Mark Twain Quotes

Mark Twain (Samuel Langhorne Clemens, 1835-1910) was an American humorist and author. “The Adventures of Tom Sawyer” is one of his famous novels.

Before he became a writer, Twain worked as a printer. He became very popular after publishing “The Celebrated Jumping Frog of Calaveras County” a short humorous story.  He was also very successful as a public speaker. Twain was a good friend to many influential people of his time (artists, presidents, European royalty and industrialists).

Mark Twain Quotes

The only difference between a tax man and a taxidermist is that the taxidermist leaves the skin.

— Mark Twain

Don’t go around saying the world owes you a living. The world owes you nothing. It was here first.

— Mark Twain

If you pick up a starving dog and make him prosperous, he will not bite you; that is the principal difference between a dog and a man.

— Mark Twain

My body is my own, at least I have always so regarded it. If I do harm … it is I who suffers, not the state.

— Mark Twain

Loyalty to petrified opinions never yet broke a chain or freed a human soul in this world – and never will.

— Mark Twain

If you tell the truth you don’t have to remember anything.

— Mark Twain

It’s not the size of the dog in the fight, it’s the size of the fight in the dog.

— Mark Twain

There is no distinctly native American criminal class – save Congress.

— Mark Twain

That’s the difference between governments and individuals. Governments don’t care, individuals do.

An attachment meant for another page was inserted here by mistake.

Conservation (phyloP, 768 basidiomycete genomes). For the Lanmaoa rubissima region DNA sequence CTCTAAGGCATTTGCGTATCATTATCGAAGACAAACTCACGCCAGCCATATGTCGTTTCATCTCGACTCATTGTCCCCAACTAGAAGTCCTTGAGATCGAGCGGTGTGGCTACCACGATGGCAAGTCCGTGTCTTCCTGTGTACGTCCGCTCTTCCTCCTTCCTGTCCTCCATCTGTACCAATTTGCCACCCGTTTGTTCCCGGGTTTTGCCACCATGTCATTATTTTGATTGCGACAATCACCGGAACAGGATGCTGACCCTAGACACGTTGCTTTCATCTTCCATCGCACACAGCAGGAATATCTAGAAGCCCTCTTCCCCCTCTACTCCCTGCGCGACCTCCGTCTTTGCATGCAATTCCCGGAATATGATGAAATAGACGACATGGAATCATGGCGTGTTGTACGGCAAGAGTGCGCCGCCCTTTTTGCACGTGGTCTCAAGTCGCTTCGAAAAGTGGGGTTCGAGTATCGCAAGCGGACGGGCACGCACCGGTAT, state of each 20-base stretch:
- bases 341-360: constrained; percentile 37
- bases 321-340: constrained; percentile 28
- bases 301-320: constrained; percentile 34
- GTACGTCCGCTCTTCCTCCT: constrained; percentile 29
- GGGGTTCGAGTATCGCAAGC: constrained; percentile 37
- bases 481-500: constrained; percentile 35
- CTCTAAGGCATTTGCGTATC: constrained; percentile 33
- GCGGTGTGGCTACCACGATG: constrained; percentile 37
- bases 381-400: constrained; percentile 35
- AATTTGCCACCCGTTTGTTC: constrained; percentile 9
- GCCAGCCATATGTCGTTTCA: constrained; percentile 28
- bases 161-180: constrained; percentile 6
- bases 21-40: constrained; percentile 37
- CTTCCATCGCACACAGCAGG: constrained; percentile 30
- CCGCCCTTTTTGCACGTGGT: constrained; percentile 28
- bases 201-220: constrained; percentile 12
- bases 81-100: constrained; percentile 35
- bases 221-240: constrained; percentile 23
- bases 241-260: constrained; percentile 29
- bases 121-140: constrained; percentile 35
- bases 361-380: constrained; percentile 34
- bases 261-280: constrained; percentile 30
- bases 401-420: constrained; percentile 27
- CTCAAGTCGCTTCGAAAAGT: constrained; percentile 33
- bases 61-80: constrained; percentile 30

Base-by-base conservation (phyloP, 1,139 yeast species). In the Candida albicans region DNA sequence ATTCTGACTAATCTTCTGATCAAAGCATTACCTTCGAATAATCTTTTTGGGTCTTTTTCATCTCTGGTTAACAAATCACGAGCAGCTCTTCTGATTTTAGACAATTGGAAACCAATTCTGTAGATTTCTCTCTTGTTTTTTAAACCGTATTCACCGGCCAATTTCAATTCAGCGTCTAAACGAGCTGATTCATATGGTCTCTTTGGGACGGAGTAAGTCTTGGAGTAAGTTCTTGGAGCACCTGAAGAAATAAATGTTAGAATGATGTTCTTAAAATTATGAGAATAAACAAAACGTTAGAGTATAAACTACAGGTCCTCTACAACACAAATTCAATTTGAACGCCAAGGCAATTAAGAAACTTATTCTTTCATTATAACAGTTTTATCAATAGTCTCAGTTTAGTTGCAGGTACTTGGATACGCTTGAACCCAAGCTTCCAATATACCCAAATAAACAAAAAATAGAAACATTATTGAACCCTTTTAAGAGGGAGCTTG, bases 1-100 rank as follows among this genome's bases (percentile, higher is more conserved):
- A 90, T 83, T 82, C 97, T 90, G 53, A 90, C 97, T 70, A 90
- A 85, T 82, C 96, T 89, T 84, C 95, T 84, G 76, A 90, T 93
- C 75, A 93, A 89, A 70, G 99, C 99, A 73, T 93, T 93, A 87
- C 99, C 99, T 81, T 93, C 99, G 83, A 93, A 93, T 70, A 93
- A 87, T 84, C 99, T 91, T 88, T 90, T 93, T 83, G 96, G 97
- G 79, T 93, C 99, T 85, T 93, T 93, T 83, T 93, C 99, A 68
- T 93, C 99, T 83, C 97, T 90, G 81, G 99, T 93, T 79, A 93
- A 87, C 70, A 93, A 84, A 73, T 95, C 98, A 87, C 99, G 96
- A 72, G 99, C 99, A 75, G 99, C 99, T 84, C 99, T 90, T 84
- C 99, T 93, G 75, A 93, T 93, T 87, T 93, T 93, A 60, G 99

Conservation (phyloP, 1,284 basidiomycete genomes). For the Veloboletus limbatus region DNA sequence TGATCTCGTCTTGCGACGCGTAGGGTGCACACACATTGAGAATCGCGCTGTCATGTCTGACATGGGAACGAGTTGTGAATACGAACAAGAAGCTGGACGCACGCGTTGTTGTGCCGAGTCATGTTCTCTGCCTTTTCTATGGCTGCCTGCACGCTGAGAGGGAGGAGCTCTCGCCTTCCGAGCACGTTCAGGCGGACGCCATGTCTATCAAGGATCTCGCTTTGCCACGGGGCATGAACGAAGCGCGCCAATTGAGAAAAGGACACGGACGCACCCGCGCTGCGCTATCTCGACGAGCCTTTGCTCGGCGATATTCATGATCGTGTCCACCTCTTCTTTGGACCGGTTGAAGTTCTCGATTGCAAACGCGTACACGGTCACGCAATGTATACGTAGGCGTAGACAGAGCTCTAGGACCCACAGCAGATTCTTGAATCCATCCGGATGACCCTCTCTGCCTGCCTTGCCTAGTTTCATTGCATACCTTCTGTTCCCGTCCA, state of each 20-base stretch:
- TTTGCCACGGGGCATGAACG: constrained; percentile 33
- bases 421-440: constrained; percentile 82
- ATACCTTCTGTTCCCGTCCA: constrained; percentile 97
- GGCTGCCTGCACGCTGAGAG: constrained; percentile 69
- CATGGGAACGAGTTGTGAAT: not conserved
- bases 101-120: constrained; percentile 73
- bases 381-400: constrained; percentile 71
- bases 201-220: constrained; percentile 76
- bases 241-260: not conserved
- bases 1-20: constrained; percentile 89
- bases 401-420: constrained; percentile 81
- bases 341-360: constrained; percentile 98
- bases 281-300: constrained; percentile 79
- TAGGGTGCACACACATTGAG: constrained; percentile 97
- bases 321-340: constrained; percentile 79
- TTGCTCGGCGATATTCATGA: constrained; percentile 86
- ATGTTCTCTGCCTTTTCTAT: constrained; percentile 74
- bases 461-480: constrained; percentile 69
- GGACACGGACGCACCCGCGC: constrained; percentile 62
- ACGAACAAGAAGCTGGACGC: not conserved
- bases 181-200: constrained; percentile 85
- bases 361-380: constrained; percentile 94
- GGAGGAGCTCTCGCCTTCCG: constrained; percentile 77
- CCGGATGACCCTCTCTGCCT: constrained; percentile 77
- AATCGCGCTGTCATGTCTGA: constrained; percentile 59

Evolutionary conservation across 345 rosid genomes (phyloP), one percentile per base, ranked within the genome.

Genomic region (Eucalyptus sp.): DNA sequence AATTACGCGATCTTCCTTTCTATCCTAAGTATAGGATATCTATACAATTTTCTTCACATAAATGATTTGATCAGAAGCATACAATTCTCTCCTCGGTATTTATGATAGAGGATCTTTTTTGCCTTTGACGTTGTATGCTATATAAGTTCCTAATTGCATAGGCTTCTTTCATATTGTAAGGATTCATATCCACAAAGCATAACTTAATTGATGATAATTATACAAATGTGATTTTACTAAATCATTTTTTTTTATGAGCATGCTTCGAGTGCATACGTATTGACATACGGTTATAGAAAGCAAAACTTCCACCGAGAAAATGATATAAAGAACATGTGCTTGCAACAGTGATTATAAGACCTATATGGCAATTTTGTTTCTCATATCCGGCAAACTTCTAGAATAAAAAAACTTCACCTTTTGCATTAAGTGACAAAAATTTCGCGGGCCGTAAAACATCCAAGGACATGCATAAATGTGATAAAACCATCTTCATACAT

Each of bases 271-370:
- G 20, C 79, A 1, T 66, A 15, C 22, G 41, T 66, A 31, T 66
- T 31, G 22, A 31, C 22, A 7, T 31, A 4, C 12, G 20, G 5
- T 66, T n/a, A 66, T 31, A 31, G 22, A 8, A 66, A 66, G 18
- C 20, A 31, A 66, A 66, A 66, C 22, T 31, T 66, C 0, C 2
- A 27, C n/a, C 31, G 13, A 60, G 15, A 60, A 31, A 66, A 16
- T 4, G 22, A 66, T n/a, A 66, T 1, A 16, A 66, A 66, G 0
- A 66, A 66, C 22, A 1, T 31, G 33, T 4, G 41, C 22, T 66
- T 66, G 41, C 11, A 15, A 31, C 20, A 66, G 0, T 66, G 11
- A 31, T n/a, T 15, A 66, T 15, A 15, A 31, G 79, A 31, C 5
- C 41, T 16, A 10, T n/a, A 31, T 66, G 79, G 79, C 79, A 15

— Mark Twain

In the beginning of a change, the patriot is a scarce man, brave, hated, and scorned. When his cause succeeds however, the timid join him, for then it cost nothing to be a patriot.

— Mark Twain, Notebook, 1904

All you need in this life is ignorance and confidence, and then success is sure.

— Mark Twain, Notebook, 1887

Each of you, for himself, by himself and on his own responsibility, must speak.

— Mark Twain

Twenty years from now you will be more disappointed by the things you didn’t do than by the things you did.

— Mark Twain

My kind of loyalty was to one’s country, not to its institutions or its officeholders. The country is the real thing, the substantial thing, the eternal thing; it is the thing to watch over, and care for, and be loyal to; institutions are extraneous, they are its mere clothing, and clothing can wear out, become ragged, cease to be comfortable, cease to protect the body from winter, disease, and death.

— Mark Twain

Suppose you were an idiot. And suppose you were a member of Congress. But I repeat myself.

— Mark Twain, A.B. Paine’s Mark Twain: A Biography (Harper, 1912, Vol. 2, page 724).